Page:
Acupuncture and the Treatment of Sciatica
Sciatica is a common reason why people visit the acupuncturists office. Sciatica refers to an impingement of the sciatic nerve, which runs from the low back, through the buttocks and down to the legs. It can result from pinching due to a herniated disc, arthritic changes to the vertebrae, or from swelling of a ligament in the area. Patients often describe the pain as burning, tingling, achiness or numbness. Patients may also present with low back pain which occurs before the sciatica or simultaneously. It is quite common for sciatica to recur, especially if there is a familial tendency for sciatica or low back pain. Conventional medicine treats sciatica with physical therapy, pain medication and sometimes surgery.
In Chinese medicine, sciatica results from the improper flow of Qi, or vital energy through the affected area. Treatment is aimed at restoring the proper flow of Qi. This is primarily addressed through acupuncture. Distal points (points away from the affected site), as well as local points, are needled. The most important points are local points on the low back, buttocks and leg that are painful on palpation. These points are where the Qi is most stagnant.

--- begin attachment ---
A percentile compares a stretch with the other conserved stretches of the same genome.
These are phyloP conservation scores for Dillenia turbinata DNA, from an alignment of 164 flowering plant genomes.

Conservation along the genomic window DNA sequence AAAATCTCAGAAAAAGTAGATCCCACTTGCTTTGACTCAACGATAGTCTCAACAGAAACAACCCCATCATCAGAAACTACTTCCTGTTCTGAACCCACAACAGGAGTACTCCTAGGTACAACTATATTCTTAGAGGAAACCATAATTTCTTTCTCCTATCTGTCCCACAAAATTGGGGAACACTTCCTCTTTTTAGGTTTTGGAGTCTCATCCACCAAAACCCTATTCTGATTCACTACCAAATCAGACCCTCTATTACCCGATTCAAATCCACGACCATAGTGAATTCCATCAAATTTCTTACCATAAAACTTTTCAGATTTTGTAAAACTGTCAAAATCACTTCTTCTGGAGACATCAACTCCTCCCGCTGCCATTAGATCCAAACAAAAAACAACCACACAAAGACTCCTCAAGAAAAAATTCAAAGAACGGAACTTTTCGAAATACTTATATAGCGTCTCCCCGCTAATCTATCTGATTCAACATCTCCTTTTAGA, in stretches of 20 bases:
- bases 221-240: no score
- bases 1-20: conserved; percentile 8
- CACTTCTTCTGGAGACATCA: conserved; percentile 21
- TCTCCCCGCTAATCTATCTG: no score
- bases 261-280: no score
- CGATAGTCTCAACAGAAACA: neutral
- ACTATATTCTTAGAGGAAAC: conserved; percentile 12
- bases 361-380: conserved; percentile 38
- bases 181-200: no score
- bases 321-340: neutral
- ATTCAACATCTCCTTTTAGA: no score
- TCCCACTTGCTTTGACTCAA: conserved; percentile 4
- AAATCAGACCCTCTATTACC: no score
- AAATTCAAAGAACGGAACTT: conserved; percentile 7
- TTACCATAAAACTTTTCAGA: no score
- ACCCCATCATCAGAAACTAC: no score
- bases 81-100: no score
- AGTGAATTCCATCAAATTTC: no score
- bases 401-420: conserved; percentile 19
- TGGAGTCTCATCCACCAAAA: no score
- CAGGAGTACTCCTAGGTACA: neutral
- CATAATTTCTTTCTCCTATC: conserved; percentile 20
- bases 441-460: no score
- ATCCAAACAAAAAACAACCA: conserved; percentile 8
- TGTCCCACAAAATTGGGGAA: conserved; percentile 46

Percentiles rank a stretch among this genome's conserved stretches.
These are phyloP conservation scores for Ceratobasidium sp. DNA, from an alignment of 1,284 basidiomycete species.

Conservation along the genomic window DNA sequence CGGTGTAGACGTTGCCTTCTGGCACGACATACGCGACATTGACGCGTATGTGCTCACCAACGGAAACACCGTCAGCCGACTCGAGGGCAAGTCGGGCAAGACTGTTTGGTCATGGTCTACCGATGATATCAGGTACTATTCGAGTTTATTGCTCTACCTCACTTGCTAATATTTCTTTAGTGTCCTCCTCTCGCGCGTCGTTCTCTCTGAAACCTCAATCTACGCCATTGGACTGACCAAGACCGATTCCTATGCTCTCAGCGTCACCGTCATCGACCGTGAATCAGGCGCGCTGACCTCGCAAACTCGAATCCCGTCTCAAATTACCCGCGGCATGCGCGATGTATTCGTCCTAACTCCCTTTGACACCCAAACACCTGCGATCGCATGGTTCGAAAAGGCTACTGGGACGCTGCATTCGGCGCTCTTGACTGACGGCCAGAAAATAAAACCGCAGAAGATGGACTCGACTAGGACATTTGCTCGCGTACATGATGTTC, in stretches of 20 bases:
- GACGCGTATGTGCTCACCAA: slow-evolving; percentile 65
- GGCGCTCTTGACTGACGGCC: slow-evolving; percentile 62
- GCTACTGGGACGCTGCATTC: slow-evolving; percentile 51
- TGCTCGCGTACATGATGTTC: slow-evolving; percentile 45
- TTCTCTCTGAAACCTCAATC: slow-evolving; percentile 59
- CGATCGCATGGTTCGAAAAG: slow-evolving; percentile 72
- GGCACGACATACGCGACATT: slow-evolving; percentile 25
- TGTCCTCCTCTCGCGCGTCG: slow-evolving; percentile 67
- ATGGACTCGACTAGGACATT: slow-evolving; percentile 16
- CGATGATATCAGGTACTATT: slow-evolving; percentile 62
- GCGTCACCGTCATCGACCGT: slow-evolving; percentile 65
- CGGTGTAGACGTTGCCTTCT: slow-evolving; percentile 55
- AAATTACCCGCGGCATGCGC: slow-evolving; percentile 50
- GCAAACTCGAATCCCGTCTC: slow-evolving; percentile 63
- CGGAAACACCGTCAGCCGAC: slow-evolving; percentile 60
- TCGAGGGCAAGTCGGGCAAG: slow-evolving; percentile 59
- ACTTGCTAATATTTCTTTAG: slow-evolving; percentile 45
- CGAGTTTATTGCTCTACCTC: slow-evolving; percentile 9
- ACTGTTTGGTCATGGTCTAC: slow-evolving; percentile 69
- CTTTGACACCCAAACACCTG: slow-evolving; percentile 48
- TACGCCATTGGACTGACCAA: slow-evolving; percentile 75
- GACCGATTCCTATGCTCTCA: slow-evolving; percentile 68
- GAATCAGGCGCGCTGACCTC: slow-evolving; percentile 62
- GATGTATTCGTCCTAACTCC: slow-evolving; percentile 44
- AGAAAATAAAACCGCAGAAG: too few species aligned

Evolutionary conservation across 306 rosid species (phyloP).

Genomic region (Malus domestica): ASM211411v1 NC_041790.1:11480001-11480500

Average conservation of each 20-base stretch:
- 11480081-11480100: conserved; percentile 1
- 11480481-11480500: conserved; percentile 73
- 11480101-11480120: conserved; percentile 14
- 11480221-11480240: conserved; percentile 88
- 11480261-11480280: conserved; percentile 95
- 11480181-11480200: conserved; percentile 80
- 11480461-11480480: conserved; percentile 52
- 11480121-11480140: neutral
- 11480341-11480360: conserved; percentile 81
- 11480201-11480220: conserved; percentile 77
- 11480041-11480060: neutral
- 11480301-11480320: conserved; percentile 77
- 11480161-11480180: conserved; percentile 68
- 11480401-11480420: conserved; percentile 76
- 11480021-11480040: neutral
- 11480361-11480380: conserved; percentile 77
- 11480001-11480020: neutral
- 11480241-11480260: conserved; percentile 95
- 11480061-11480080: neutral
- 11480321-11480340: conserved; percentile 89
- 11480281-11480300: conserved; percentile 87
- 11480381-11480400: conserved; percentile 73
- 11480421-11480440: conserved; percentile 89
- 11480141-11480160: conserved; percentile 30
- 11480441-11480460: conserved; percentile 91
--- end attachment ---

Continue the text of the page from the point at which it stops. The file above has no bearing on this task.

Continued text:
After insertion, the needles are manipulated in order to stimulate the movement of Qi. It is common and a good sign for the needles to elicit a sensation similar to the sciatic pain itself. Sometimes moxa is also employed along with the needles. Moxa is dried Mugwort, an herb that has blood and Qi moving qualities. Moxa can be applied either as a loose powder or in a compressed stick (similar to a cigar). If used in the loose form, it is applied directly to the skin and lit over the affected area. Applied with a stick, moxa is held over the acupuncture needles to warm them.
Most patients who receive acupuncture for the treatment of sciatica will know within three to four treatments whether they will benefit from acupuncture. Some patients experience relief as soon as the first treatment is finished while others may initially feel worse after treatment and then start to feel better in a day or two. Several treatments spaced between 3-5 days apart is best for optimal results. Acupuncture is a safe and useful alternative for treating sciatica.